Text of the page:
Unfortunately for them, this isn’t a field in Scotland, it’s the middle of London; and when Gleneagles happened, the mobile internet revolution hadn’t got off the ground properly yet. By the time the police let him out an NUJ journalist had already published such phrases as: “5:40 pm Does the Met have a clear idea about how to end this impasse? When exactly will it reveal what that is? The longer this goes on, the less confident I am that it will end peacefully.”, “6:15 There was a mass chant of “Let us out!” Why wouldn’t they? It wasn’t obvious, and by now we’d been corralled for well over two hours. […]police-dogs were brought barking from their vans. What’s next?”, “They’d have to let us out eventually, so why extend this to the point where they’d made people more volatile, not less?”
When I read this, my first thought was “Well, they’ve shot their own feet off now”.
c 10pm??? they started doing baton-charges down the street. they were going for medics (with red crosses) and legal observers (orange high-vis jackets) early on. I was still wearing a red-tape cross, picked up the first aid kit and ran with it, trying to stay out of the way of police whilst looking after people they’d hurt – running out of supplies by now though, mostly inside climate camp? Saw the police hit someone down, they were bleeding heavily+++ from the head, police kicking, batoning the guy on the floor. Two remaining medics and I went in to drag the guy away from police, police jumped us, I got hit with baton – head, chest, back, fortunately had backpack on & hair in bun took the worst of it but other medics down.
Unfortunately, this is as yet uncorroborated; I’ve not seen anyone else specifically identify the police as targeting the medics and legal observers. In the immediate instance it doesn’t matter: what we have here is an identified, female medic (wearing a red cross) who is physically carrying a man with a head-injury, being personally assaulted by police. She reports that others with her were ‘down’ed. If we can substantiate this from anywhere in the demonstrations, ideally with photographs, then they’re fucked. Even soldiers in the civilised world know you have to leave the red crosses alone. But I can see why they’d take down the protester medics. That way, anyone hurt has to go through police medical teams to be taken are of; which means they can be identified, documented and if the police so wish, arrested.
The most recent post is also from a medic, who seems to have been treated appropriately. No mention is made of that medic wearing a red cross. That could imply a substantiation; being a medic but not being identifiable got you treated better than being one who was, but that’s very thin. So I’d love to find out if there are enough other reports of this behaviour to be able to really get to work on them.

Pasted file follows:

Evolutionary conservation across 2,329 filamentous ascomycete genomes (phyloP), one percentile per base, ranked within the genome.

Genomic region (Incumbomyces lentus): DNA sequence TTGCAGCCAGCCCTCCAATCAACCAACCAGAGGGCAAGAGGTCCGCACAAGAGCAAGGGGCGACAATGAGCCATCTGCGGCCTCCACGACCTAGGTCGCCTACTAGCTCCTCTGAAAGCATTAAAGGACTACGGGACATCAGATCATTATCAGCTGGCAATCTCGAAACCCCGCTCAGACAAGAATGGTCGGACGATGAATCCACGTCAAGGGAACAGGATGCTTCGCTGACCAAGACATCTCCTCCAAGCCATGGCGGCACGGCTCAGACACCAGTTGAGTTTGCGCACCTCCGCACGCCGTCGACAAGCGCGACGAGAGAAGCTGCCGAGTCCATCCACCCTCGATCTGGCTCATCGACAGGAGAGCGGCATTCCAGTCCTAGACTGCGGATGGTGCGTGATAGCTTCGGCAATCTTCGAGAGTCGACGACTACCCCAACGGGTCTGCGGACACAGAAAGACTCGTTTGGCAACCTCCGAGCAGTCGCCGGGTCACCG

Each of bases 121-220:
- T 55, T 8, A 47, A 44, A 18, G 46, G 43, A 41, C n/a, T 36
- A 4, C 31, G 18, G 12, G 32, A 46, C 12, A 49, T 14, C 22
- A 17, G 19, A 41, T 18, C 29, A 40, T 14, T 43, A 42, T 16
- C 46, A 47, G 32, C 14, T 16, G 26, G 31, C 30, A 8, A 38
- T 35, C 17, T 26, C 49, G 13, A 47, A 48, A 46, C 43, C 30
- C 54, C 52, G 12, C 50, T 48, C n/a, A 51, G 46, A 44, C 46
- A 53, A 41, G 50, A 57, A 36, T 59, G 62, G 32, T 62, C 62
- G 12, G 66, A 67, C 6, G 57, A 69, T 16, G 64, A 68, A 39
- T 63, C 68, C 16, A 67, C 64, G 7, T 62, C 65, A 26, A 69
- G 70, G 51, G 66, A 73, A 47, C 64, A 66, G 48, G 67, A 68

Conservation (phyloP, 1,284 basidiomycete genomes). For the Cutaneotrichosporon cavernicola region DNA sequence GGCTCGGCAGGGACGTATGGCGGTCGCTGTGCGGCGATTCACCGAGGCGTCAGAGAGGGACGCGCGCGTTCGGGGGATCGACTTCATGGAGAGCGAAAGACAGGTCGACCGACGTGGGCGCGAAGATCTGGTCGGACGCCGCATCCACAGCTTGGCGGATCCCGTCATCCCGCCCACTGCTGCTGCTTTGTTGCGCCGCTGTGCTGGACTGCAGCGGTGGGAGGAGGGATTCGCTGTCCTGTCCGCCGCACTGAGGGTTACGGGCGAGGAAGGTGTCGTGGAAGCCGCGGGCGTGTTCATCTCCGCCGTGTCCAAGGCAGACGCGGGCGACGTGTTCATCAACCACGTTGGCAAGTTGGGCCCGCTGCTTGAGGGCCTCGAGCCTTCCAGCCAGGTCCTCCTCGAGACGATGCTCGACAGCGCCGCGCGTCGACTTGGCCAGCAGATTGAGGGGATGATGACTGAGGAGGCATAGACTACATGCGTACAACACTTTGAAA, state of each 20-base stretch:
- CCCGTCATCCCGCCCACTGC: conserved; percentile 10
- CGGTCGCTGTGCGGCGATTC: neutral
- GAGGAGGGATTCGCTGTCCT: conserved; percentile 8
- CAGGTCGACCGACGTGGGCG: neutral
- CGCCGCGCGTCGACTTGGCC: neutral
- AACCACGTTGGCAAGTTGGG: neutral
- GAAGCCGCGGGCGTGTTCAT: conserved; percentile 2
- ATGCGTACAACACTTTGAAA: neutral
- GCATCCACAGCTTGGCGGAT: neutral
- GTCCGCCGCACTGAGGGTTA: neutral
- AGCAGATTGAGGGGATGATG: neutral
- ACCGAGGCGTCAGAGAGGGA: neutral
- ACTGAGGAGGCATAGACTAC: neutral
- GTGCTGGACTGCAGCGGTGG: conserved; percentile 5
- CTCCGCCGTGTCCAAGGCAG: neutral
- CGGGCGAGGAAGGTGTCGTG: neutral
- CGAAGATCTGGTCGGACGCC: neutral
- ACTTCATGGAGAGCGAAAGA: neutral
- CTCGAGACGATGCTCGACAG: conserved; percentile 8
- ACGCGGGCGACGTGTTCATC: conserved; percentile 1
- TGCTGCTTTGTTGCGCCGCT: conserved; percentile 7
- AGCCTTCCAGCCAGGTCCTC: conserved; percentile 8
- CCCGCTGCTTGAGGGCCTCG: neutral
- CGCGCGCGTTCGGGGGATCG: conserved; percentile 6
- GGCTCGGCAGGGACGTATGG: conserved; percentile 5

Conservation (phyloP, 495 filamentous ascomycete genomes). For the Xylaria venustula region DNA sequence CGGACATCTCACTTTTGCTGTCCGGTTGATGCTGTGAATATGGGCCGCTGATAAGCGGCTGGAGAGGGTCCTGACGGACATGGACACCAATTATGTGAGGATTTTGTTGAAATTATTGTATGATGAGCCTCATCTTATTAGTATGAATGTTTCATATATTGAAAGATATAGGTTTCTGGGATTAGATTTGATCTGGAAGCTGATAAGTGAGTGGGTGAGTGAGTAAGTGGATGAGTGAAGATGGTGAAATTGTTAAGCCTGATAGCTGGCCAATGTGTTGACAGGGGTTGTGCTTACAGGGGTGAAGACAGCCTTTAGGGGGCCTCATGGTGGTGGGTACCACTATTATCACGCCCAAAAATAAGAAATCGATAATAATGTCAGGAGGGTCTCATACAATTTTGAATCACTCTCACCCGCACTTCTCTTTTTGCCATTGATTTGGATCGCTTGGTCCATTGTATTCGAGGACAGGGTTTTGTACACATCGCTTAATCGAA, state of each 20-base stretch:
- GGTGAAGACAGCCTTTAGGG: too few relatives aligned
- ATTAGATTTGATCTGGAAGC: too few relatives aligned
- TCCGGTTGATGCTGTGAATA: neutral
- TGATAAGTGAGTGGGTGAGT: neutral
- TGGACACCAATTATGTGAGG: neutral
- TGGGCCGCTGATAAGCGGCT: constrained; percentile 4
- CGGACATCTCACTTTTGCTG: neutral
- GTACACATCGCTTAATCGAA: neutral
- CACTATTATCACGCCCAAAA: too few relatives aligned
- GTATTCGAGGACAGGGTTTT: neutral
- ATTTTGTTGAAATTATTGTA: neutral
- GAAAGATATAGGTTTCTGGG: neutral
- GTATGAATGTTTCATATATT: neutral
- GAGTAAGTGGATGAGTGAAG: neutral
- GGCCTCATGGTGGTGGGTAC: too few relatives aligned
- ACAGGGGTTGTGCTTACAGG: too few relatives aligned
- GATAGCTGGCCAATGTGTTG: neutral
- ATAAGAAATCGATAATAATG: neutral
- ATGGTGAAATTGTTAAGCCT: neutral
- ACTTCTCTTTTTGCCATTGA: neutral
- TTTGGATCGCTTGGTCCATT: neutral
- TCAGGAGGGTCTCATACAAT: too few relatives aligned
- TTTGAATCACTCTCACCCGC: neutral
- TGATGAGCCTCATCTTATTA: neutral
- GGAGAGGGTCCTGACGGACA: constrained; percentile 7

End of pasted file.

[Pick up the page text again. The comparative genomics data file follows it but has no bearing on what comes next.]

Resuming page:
I also want to know if any legal observers have reported being batoned while wearing their identifying orange jackets. Cos they’re well-placed to make such a report stick…
“Sit down, next to me”
Another line from the James song is “If I hadn’t seen such riches I could live with being poor”; particularly apposite to the recent financial crisis and the Fred the Shed fiasco. But what’s relevant here is the coherent reporting that the protester’s response to police charges was to sit down. That’s not the reaction of violent people.
In 1649, something happened in Britain; and it started a civil war. Under cover of that, a group of early collectivists occupied St. George’s Hill and began to farm it. They were eventually dispersed, violently, by the forces of the landlords. Their houses were burned, their fields destroyed.
The one thing the protesters did which cannot be denied is a considerable quantity of vandalism. Not the Climate Camp guys; and not (initially) directed at the police, but yeah, people broke a lot of windows and wrote on the walls. That’s what happens in angry cities. The refrain of official response has been that the police legions going in was justified to prevent property damage. Specifically, to prevent damaging the property of rich people.
These reports make clear the extent to which this principle is privileged: a genuinely private law which the hired men and troopers will enforce with violence. The possessions of the climate campers were destroyed and skipped; the street-bike sound-system was specifically targeted for destruction. Now, those things are not cheap to build. A decent sound-system cost someone money, and making it portable cost them craft skill and love. This is not control, or moderation, or channeling; destroying that bike was punishment. Someone decided that the kids needed to have a point made, and made it by destroying their stereo.
“We come in peace, they said…
… To dig and sow,
We come to work the lands in common
And to make the waste-grounds grow”.
A picture is resolving out of many, many pixels in the blogosphere and the traditional media. It’s become apparent that the commercial media have been complicit with the forces of authority in a propaganda campaign to convince the world of the culpability of the protesters, not only over Ian Tomlinson’s death but over the outbreaks of violence all around. It is rapidly becoming clear that this was not the case. The six-hour gap between the early outbreaks of vandalism and clashes by the bank, and the vivolent invasion of Climate Camp; the escalation of police actions after the NUJ-carded press had been squeezed out, and the extreme escalation after 1am when really no-one was going to be looking, illustrate well the point of kettling. It’s a tactic designed to rile up the hired men, to divert commercial media attention and to pressure the protests to the point that one can start a fight with pacifists.
The crowd had been getting a bit rowdy by the time the police charged, but it had stayed peaceful and mostly organised. Then we got kettled. I still can’t work out why they wanted to kettle us, because it resulted in five totalled police vans which had been parked outside the side gate. They were vandalised and had their tires let down. The walls of the street which were previously covered on chalk were covered in spray paint. A thousand people trapped in a single street for four hours with six buckets to serve as toilets? The pavement ran with urine.
Culpability is about intent as well as action. The intent on one side of this confrontation was peaceful. The evidence is gathering that the intent on the other side was not.